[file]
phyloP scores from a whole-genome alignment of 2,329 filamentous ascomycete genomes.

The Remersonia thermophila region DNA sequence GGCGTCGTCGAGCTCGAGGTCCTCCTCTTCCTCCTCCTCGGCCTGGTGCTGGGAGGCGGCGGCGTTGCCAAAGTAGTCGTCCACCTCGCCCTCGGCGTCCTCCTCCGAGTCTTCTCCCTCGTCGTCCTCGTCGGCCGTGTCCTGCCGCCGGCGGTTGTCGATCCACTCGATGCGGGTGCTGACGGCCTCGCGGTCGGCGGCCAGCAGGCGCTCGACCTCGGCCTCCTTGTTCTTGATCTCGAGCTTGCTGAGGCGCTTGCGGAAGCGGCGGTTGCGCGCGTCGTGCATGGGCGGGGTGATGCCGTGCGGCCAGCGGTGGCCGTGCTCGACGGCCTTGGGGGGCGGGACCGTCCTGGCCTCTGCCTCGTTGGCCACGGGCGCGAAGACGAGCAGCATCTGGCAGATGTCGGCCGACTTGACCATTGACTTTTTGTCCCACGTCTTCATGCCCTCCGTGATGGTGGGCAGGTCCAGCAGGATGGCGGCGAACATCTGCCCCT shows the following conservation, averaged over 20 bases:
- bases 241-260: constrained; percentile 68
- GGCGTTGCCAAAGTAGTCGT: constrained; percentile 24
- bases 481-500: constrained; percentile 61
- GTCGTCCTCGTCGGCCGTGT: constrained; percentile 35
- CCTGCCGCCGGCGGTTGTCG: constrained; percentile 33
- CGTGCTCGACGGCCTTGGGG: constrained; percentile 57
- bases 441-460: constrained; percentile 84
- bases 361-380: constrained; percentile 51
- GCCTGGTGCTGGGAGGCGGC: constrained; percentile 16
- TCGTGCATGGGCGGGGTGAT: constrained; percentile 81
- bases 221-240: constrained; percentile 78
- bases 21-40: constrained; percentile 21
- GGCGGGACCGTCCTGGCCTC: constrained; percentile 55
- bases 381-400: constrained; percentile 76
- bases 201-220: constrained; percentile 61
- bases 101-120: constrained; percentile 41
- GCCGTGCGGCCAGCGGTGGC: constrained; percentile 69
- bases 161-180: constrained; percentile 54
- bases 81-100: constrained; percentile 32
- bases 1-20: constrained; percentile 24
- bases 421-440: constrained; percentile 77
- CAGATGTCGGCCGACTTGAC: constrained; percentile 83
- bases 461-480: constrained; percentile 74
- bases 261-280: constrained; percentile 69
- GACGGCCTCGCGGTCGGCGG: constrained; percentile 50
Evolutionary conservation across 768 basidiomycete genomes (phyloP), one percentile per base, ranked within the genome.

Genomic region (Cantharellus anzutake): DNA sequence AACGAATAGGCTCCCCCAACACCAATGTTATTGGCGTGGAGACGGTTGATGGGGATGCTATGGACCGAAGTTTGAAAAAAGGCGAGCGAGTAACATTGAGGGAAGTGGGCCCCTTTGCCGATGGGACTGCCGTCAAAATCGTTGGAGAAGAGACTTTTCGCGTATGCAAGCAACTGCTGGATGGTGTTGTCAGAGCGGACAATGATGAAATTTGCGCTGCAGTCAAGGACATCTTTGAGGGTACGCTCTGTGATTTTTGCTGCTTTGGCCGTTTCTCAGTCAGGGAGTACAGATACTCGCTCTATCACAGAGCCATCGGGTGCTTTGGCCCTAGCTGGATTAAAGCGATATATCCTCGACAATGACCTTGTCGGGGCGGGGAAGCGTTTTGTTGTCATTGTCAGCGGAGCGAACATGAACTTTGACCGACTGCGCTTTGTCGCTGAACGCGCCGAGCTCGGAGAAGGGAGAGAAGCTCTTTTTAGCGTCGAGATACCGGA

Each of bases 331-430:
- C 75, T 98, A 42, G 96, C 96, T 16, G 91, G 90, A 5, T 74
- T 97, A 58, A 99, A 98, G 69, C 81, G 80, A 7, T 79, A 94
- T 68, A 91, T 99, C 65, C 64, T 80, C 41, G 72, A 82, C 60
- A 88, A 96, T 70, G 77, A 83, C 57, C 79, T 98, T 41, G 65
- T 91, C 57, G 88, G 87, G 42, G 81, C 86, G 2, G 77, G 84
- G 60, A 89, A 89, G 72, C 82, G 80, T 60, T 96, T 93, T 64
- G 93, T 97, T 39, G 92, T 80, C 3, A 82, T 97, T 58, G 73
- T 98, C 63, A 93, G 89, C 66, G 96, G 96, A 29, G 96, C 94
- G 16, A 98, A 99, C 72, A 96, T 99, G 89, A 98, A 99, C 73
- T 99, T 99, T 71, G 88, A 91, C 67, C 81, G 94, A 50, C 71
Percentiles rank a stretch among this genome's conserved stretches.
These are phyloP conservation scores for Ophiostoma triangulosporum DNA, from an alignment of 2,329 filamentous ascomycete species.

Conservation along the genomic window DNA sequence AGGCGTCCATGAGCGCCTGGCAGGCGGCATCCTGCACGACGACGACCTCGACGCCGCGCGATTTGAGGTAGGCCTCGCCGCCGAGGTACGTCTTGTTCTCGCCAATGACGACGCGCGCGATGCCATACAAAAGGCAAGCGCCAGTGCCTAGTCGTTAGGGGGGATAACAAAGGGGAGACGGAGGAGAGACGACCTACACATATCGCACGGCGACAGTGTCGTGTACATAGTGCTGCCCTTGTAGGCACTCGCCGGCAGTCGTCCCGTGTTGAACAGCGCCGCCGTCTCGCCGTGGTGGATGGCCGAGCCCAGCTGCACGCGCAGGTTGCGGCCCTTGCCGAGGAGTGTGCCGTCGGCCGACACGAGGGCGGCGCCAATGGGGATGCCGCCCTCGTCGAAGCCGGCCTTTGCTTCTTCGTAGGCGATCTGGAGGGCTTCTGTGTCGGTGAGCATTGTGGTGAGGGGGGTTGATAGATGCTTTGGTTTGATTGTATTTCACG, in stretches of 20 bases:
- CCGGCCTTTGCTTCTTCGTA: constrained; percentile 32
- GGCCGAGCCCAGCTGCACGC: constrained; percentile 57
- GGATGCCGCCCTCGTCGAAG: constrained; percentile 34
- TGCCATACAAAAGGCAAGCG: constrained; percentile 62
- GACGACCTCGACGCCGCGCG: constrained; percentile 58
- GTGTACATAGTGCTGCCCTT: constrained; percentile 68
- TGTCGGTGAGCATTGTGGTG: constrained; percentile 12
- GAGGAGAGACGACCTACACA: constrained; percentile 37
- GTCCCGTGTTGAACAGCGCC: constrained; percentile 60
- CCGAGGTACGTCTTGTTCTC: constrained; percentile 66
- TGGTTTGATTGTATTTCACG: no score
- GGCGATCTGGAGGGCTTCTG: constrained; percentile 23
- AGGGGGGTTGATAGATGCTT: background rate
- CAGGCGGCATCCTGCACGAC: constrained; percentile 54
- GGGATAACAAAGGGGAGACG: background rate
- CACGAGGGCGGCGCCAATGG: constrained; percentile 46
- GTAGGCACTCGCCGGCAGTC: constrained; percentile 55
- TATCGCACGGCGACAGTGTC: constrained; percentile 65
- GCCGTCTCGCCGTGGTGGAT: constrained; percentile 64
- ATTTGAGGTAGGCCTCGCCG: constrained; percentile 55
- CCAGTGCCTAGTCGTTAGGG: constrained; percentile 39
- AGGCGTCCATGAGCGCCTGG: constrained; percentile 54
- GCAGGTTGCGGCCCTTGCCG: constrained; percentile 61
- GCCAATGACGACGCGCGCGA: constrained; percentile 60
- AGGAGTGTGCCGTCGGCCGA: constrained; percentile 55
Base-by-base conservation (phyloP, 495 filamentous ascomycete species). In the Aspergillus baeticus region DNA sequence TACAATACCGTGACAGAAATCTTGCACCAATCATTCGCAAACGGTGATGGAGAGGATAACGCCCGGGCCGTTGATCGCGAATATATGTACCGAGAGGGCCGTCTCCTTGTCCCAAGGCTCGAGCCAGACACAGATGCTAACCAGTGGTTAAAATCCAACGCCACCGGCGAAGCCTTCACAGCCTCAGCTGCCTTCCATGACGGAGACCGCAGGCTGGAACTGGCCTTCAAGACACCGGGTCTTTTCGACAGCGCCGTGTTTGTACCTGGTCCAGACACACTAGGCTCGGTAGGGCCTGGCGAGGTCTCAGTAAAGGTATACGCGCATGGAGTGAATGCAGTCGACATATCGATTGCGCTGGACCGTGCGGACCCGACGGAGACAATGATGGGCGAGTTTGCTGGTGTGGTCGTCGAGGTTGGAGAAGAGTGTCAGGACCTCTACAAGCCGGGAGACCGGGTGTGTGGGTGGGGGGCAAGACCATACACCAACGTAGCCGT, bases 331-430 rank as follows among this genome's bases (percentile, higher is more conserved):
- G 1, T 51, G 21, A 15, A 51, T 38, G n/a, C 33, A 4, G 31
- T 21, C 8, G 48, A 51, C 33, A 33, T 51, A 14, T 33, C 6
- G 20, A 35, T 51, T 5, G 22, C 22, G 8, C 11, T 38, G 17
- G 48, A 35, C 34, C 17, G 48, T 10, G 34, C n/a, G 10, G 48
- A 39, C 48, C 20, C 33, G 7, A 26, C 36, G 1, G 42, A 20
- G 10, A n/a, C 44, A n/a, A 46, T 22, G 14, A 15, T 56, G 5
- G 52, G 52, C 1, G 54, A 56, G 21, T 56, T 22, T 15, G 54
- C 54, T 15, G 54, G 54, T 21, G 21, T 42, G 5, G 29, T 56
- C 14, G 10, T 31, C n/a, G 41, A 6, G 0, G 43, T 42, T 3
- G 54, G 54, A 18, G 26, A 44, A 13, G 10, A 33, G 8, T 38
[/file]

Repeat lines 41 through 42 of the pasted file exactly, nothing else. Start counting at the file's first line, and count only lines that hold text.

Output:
Percentiles rank a stretch among this genome's conserved stretches.
These are phyloP conservation scores for Ophiostoma triangulosporum DNA, from an alignment of 2,329 filamentous ascomycete species.